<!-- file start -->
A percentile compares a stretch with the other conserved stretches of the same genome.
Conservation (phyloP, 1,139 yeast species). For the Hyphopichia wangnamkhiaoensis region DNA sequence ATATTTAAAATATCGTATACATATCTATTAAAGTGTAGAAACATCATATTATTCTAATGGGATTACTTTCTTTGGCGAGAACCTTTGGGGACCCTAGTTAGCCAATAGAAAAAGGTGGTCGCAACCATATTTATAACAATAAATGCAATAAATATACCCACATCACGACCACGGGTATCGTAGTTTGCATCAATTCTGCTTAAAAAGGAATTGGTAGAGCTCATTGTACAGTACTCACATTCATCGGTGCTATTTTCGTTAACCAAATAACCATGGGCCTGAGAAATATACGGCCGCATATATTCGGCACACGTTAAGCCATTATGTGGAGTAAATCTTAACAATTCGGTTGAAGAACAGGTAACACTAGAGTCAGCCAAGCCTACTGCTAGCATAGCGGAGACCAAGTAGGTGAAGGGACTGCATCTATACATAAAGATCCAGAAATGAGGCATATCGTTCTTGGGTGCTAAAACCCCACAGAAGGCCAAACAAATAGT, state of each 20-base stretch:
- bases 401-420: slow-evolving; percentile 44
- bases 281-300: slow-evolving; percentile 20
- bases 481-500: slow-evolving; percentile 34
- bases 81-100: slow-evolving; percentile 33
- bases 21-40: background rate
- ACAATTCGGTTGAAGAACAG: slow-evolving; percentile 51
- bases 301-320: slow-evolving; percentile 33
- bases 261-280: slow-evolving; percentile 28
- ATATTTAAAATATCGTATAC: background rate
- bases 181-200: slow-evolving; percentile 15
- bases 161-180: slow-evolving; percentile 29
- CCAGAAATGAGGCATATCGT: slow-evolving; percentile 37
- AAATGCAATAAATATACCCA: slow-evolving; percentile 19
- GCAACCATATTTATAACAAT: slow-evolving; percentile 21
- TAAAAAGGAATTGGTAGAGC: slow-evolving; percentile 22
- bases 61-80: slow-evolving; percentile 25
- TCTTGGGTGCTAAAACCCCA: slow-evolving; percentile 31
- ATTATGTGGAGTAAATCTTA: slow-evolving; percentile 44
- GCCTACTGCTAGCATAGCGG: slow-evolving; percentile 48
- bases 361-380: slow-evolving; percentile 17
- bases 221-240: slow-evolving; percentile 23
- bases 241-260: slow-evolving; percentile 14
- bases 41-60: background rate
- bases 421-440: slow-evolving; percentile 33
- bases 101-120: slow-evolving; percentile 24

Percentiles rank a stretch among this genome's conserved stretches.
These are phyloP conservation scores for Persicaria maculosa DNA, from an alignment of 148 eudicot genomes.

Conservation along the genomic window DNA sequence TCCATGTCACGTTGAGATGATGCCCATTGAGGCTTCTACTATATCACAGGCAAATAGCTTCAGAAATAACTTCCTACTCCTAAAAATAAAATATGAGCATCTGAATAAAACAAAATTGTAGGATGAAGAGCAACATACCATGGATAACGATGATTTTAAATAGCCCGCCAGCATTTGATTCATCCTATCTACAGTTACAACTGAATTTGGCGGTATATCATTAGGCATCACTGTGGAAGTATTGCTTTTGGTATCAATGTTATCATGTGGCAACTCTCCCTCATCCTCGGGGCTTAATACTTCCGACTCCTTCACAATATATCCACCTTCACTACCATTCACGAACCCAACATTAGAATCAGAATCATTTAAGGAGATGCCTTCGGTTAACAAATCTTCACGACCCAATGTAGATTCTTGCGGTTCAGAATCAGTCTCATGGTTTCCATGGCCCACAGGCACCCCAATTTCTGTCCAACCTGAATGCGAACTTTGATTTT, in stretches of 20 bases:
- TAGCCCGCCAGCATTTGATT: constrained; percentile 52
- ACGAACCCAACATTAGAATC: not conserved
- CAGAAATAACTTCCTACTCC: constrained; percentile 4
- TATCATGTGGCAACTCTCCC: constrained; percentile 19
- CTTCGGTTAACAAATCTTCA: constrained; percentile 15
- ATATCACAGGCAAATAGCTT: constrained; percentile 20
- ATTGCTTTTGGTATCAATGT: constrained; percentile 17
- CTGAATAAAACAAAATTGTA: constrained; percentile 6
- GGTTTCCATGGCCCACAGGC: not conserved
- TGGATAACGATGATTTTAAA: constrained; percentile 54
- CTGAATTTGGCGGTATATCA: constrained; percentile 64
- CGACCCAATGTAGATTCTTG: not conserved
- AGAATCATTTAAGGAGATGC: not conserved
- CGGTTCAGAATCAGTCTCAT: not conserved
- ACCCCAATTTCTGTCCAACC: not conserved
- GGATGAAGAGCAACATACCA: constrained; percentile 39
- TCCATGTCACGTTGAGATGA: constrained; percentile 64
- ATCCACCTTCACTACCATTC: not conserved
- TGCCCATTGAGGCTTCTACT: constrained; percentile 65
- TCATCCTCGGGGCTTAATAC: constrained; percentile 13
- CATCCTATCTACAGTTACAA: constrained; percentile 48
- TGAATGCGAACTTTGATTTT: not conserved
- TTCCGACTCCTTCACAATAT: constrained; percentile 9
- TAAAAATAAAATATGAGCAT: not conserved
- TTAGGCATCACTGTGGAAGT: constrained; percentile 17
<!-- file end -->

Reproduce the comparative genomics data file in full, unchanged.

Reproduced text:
A percentile compares a stretch with the other conserved stretches of the same genome.
Conservation (phyloP, 1,139 yeast species). For the Hyphopichia wangnamkhiaoensis region DNA sequence ATATTTAAAATATCGTATACATATCTATTAAAGTGTAGAAACATCATATTATTCTAATGGGATTACTTTCTTTGGCGAGAACCTTTGGGGACCCTAGTTAGCCAATAGAAAAAGGTGGTCGCAACCATATTTATAACAATAAATGCAATAAATATACCCACATCACGACCACGGGTATCGTAGTTTGCATCAATTCTGCTTAAAAAGGAATTGGTAGAGCTCATTGTACAGTACTCACATTCATCGGTGCTATTTTCGTTAACCAAATAACCATGGGCCTGAGAAATATACGGCCGCATATATTCGGCACACGTTAAGCCATTATGTGGAGTAAATCTTAACAATTCGGTTGAAGAACAGGTAACACTAGAGTCAGCCAAGCCTACTGCTAGCATAGCGGAGACCAAGTAGGTGAAGGGACTGCATCTATACATAAAGATCCAGAAATGAGGCATATCGTTCTTGGGTGCTAAAACCCCACAGAAGGCCAAACAAATAGT, state of each 20-base stretch:
- bases 401-420: slow-evolving; percentile 44
- bases 281-300: slow-evolving; percentile 20
- bases 481-500: slow-evolving; percentile 34
- bases 81-100: slow-evolving; percentile 33
- bases 21-40: background rate
- ACAATTCGGTTGAAGAACAG: slow-evolving; percentile 51
- bases 301-320: slow-evolving; percentile 33
- bases 261-280: slow-evolving; percentile 28
- ATATTTAAAATATCGTATAC: background rate
- bases 181-200: slow-evolving; percentile 15
- bases 161-180: slow-evolving; percentile 29
- CCAGAAATGAGGCATATCGT: slow-evolving; percentile 37
- AAATGCAATAAATATACCCA: slow-evolving; percentile 19
- GCAACCATATTTATAACAAT: slow-evolving; percentile 21
- TAAAAAGGAATTGGTAGAGC: slow-evolving; percentile 22
- bases 61-80: slow-evolving; percentile 25
- TCTTGGGTGCTAAAACCCCA: slow-evolving; percentile 31
- ATTATGTGGAGTAAATCTTA: slow-evolving; percentile 44
- GCCTACTGCTAGCATAGCGG: slow-evolving; percentile 48
- bases 361-380: slow-evolving; percentile 17
- bases 221-240: slow-evolving; percentile 23
- bases 241-260: slow-evolving; percentile 14
- bases 41-60: background rate
- bases 421-440: slow-evolving; percentile 33
- bases 101-120: slow-evolving; percentile 24

Percentiles rank a stretch among this genome's conserved stretches.
These are phyloP conservation scores for Persicaria maculosa DNA, from an alignment of 148 eudicot genomes.

Conservation along the genomic window DNA sequence TCCATGTCACGTTGAGATGATGCCCATTGAGGCTTCTACTATATCACAGGCAAATAGCTTCAGAAATAACTTCCTACTCCTAAAAATAAAATATGAGCATCTGAATAAAACAAAATTGTAGGATGAAGAGCAACATACCATGGATAACGATGATTTTAAATAGCCCGCCAGCATTTGATTCATCCTATCTACAGTTACAACTGAATTTGGCGGTATATCATTAGGCATCACTGTGGAAGTATTGCTTTTGGTATCAATGTTATCATGTGGCAACTCTCCCTCATCCTCGGGGCTTAATACTTCCGACTCCTTCACAATATATCCACCTTCACTACCATTCACGAACCCAACATTAGAATCAGAATCATTTAAGGAGATGCCTTCGGTTAACAAATCTTCACGACCCAATGTAGATTCTTGCGGTTCAGAATCAGTCTCATGGTTTCCATGGCCCACAGGCACCCCAATTTCTGTCCAACCTGAATGCGAACTTTGATTTT, in stretches of 20 bases:
- TAGCCCGCCAGCATTTGATT: constrained; percentile 52
- ACGAACCCAACATTAGAATC: not conserved
- CAGAAATAACTTCCTACTCC: constrained; percentile 4
- TATCATGTGGCAACTCTCCC: constrained; percentile 19
- CTTCGGTTAACAAATCTTCA: constrained; percentile 15
- ATATCACAGGCAAATAGCTT: constrained; percentile 20
- ATTGCTTTTGGTATCAATGT: constrained; percentile 17
- CTGAATAAAACAAAATTGTA: constrained; percentile 6
- GGTTTCCATGGCCCACAGGC: not conserved
- TGGATAACGATGATTTTAAA: constrained; percentile 54
- CTGAATTTGGCGGTATATCA: constrained; percentile 64
- CGACCCAATGTAGATTCTTG: not conserved
- AGAATCATTTAAGGAGATGC: not conserved
- CGGTTCAGAATCAGTCTCAT: not conserved
- ACCCCAATTTCTGTCCAACC: not conserved
- GGATGAAGAGCAACATACCA: constrained; percentile 39
- TCCATGTCACGTTGAGATGA: constrained; percentile 64
- ATCCACCTTCACTACCATTC: not conserved
- TGCCCATTGAGGCTTCTACT: constrained; percentile 65
- TCATCCTCGGGGCTTAATAC: constrained; percentile 13
- CATCCTATCTACAGTTACAA: constrained; percentile 48
- TGAATGCGAACTTTGATTTT: not conserved
- TTCCGACTCCTTCACAATAT: constrained; percentile 9
- TAAAAATAAAATATGAGCAT: not conserved
- TTAGGCATCACTGTGGAAGT: constrained; percentile 17